Madison has never been invited to a friends house after school, has never been invited to a birthday party, a sleep over or a dance. She has never had a special friend that she could be close to and share with.Madison has never had the special moments that she can cherish as hers, just hers. The moments that make her feel that these are her memories, her joy.

That has all changed.

With what her parents thought would be a physical benefit, a straightening of the body, a dexterity enhancement therapy, a developmental exercise became something so very much more.

It became Madison’s moments.

Of course all the physical benefit was there, all the confidence building was there, everything that was expected was there, but there were moments.

The moments of having something special that was just hers. moments of joy, moments of having very special friends, the moments of connecting in a way that is so special with very special animals. Moments that were all just for Madison.

I’m sure we have heard giving people say that they always get so much more back then what they give, and Julia and her staff are no exception to this. In our case, I would have to adamantly object.

I don’t think it could be possible for you to see through your eyes what we can see through ours. Of course the smiles, the laughter and the riding tall and proud are there for all to see. But for us who understand the magic in the moment, we see so much more.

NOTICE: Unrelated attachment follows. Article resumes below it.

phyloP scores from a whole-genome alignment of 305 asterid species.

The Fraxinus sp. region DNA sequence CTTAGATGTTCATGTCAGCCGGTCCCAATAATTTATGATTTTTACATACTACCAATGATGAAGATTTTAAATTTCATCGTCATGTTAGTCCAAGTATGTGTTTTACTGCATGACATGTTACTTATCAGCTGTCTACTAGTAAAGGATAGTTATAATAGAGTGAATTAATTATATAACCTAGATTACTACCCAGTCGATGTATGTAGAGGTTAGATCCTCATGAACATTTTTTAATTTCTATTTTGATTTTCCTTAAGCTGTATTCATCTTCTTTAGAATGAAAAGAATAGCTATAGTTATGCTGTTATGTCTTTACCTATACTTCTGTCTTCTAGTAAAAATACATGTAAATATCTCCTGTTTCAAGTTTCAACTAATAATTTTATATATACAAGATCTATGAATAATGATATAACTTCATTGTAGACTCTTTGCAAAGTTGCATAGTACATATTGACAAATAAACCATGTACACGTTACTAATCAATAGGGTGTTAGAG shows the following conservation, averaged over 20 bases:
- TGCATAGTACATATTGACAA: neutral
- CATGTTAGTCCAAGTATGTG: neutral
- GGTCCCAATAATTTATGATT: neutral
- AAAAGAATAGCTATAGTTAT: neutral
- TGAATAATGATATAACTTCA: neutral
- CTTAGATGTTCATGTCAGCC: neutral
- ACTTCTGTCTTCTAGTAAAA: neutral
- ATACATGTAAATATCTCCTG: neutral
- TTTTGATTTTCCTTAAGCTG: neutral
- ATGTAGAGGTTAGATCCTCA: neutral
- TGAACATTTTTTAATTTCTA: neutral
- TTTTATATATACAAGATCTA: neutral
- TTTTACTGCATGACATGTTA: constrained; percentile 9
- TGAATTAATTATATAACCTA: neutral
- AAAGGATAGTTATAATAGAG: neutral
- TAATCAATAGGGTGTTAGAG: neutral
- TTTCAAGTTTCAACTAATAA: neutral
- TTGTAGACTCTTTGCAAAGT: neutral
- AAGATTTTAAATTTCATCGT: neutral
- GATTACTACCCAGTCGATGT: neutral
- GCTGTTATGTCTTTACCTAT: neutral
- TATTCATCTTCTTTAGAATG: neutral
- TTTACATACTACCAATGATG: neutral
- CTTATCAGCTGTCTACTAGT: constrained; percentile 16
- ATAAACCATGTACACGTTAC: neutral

We see the way a life is changed. How a realization of this is a special moment for a special very deserving person. We see our child experience joy.

Does thank you say enough? No it can’t. But we are limited to the words that exist. So to Julia, the Board of Directors, the sponsors, the riding staff and very importantly the magical creatures that make it all possible - the horses, all we have is........ Thank you.

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Riding Program

Lesson Information:
  • Session fees are due the first week of each session.
  • Make-up lessons will be offered during the final week of the session or can be used at a mutually agreeable time during the session.
  • Cancellation policy is strictly adhered to.
  • Riders must have submitted a completed registration packet.
  • Riders with Down Syndrome must have AtlantoDens Interval X-rays.
  • Everyone must sign a liability release to be on the premises.
  • Riders must have appropriate footwear, clothes and a well fitting approved riding helmet. (Helmet must be ASTM/SEI approved and in good condition. Lightweight helmets may be used according to the guidelines in the PATH Intl. Standards and Accreditation Manual.)

For more information on lessons contact the NWTRC

Horsemanship and Yoga - An Inclusive Course

Achieve greater relaxation, learn proper breathing techniques, and balance your physical and emotional health while learning to ride. Now accepting a limited number of students.

For more information on lessons contact the NWTRC

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1884 Kelly Road • Bellingham, WA 98226 • 360-966-2124